A green comet will soon be visible from Earth for the first time in 50,000 years.
Comets are cosmic snowballs made of frozen gases, rock and dust that orbit the Sun.
Best known for their long, streaming tails, these ancient objects are leftovers from the formation of the solar system more than 4 billion years ago.
Comet C/2022 E3 will be visible to the naked eye, providing the conditions above remain clear.
Find out more about the green comet below…
The last time it passed Earth was during the last Ice Age, and it won’t be seen again for another 50,000 years – when it restarts its orbit around the sun.
It was first spotted in March 2022 as it was passing Jupiter’s orbit.
At its closest point to Earth, Comet E3 will pass within 42 million kilometres (26 million miles) of our planet – and it’s travelled around 4.5 trillion kilometres over the last 50,000 years.
To get the best view of the once-in-a-lifetime spectacle, it is advised that you go somewhere with as little light pollution as possible.
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The best time to view the comet will be on February 2 at around 4am GMT in the UK or 3pm ACT in Australia.
If you’re in the US, that’s 11pm EST, 10pm CST or 8pm PST on February 1.
The Royal Observatory also suggest that you should give yourself 15 minutes to allow your eyes to adapt to the darkness so that they become sensitive in the dark.
However, they also advise that you should avoid using your phone during this time, but if you are to use it, make sure that you switch on the red night vision mode feature in the app.
Dr Robert Massey, deputy executive director of the Royal Astronomical Society, says: “If you’re lucky, you’ll see a hint of the tail coming off it, so it’ll look more like a classic comet.”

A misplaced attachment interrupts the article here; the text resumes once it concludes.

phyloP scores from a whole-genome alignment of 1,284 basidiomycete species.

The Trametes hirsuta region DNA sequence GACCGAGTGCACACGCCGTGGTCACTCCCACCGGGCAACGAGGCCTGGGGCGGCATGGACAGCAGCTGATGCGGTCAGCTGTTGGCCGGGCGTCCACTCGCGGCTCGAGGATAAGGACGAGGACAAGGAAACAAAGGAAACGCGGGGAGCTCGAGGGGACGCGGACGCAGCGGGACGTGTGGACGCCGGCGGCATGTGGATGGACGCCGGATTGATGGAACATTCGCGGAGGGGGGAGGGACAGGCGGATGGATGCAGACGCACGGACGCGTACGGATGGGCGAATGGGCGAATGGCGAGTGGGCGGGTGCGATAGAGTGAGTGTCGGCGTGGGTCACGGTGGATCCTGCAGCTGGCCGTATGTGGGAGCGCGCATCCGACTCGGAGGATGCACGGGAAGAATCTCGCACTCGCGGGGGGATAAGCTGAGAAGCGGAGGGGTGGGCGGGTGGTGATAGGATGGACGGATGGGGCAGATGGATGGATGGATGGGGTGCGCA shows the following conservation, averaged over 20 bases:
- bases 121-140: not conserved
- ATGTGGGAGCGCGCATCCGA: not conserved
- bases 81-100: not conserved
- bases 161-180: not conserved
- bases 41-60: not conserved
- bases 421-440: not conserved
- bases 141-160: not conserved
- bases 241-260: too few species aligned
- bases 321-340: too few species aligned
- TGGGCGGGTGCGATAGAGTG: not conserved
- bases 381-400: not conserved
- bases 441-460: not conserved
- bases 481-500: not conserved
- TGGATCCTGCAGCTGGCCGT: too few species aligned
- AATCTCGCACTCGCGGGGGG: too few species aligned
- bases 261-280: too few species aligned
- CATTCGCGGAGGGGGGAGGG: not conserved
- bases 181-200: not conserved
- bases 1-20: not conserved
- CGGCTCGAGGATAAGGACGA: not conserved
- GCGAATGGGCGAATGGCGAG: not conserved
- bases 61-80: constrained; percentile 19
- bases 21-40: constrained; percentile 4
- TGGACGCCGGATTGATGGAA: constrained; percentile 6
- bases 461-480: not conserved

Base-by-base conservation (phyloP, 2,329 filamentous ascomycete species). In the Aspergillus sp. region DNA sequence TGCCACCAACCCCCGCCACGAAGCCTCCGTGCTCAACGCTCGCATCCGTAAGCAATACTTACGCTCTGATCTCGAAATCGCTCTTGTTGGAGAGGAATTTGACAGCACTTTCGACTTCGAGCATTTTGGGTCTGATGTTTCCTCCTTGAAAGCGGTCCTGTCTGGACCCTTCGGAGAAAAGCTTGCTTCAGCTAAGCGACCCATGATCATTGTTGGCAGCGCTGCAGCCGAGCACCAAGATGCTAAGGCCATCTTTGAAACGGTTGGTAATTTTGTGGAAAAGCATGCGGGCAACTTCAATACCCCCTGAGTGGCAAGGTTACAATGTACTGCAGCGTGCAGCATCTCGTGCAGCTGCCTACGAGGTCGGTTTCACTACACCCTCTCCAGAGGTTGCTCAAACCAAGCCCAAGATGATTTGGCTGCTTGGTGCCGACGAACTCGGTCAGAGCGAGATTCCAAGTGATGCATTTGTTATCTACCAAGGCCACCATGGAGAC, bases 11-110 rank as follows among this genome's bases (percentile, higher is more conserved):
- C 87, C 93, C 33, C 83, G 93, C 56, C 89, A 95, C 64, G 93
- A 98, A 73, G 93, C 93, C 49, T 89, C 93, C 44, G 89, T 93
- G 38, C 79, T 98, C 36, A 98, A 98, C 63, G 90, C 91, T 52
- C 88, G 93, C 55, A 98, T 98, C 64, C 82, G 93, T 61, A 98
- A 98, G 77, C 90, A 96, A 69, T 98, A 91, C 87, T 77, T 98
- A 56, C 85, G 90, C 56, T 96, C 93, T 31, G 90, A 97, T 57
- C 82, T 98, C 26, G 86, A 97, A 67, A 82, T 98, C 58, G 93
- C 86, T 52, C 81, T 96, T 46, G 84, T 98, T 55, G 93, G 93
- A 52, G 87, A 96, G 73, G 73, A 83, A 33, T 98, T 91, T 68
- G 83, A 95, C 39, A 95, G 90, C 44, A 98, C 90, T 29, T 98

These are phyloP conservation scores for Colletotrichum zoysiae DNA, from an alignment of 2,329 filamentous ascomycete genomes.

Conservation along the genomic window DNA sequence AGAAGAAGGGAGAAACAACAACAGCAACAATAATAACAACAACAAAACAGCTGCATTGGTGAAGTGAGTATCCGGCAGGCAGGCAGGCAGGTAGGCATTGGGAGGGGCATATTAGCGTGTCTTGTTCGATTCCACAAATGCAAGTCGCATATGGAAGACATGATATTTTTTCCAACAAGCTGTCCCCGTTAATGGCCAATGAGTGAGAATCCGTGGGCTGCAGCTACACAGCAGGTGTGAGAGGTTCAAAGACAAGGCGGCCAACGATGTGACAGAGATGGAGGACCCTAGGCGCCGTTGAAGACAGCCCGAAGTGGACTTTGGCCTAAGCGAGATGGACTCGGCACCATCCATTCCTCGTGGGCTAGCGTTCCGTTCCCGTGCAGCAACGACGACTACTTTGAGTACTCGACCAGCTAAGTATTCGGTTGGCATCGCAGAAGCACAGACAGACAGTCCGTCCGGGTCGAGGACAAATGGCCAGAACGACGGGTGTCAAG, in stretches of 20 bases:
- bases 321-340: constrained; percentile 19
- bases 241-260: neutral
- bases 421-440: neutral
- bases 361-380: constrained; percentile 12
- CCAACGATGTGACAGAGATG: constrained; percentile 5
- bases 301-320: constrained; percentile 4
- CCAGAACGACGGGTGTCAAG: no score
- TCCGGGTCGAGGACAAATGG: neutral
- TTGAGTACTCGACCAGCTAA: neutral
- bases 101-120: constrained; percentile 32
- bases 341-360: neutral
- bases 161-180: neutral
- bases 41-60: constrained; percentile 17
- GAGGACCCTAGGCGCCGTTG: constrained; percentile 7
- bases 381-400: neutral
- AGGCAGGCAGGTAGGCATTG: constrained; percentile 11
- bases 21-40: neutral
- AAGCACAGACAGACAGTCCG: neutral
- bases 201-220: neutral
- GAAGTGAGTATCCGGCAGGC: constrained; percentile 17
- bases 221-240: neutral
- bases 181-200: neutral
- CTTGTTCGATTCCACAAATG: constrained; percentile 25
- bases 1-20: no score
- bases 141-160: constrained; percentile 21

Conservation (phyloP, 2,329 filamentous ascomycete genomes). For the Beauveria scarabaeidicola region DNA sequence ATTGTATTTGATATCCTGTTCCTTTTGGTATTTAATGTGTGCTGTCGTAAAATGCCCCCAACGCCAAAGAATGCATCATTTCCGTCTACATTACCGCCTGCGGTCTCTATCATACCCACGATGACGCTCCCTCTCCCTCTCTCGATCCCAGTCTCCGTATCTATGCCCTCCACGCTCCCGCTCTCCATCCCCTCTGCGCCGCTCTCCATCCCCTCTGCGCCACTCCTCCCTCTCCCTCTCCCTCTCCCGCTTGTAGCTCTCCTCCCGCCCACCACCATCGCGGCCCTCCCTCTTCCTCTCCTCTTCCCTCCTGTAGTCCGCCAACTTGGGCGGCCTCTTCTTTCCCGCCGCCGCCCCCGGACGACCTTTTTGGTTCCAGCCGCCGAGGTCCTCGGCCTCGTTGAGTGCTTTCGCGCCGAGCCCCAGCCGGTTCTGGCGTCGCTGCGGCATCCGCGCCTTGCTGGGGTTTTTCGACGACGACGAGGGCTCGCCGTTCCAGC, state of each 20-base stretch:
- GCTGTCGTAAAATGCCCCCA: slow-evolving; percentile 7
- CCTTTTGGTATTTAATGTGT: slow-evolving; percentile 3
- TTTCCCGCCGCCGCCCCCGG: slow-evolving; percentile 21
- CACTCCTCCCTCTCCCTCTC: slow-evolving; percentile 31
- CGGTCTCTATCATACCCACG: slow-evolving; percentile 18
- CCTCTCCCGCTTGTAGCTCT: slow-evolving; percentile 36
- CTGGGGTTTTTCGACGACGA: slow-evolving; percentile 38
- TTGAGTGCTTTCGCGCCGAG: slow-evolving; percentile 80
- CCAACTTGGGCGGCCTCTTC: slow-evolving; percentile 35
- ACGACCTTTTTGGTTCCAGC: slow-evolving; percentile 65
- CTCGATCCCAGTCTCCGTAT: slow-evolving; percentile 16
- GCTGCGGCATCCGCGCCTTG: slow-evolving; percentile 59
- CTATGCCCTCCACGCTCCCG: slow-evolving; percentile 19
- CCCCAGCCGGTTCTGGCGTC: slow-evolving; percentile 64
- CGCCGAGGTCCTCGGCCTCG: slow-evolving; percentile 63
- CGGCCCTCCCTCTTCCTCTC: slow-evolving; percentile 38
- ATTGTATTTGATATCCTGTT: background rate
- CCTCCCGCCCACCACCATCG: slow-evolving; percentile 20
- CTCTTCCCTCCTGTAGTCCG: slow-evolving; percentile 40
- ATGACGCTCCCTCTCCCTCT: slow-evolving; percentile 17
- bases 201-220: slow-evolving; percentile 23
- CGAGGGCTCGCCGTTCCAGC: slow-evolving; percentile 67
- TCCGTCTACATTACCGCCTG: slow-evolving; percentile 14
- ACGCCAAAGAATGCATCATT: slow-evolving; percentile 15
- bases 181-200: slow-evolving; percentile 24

One of the scientists that discovered the comet, Bryce Bolin, told the Boston Globe that he reckons it will look like a white smudge in the sky just north of the Little Dipper constellation.
He explains: “Comets are the cats of the solar system; they do whatever they want.
“Like cats they have fluffiness. Comets have been observed to have peculiar behaviours, like fragmenting or disintegrating.
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“But there is not really a strong correlation between the distance to the sun and the kind of disintegration events that occur.
“It could break apart on its way in before it ever comes close to the sun, or even after.”
He also said that he ‘secretly hopes it will disintegrate since ‘that’s where the most interesting science is’.
Here’s my first effort at capturing the “Green Comet”, Comet c/2022 E3 (ZTF). This was a particular challenge due to humid conditions and clouds, but I’m thrilled I was able to capture it at all! pic.twitter.com/t2VGEnfKX8
— Andrew McCarthy (@AJamesMcCarthy) January 19, 2023
Comet E3 earnt its nickname of the ‘green comet’ due to its bright green glow that is around its nucleus, which is due to the effect of sunlight on its molecules.
The green comet was first spotted in March 2022 at the Zwicky Transient Facility in California, which is why the acronym ZTF features in its name.
It made its first pass on Earth on January 12 and has been getting closer and closer ever since.
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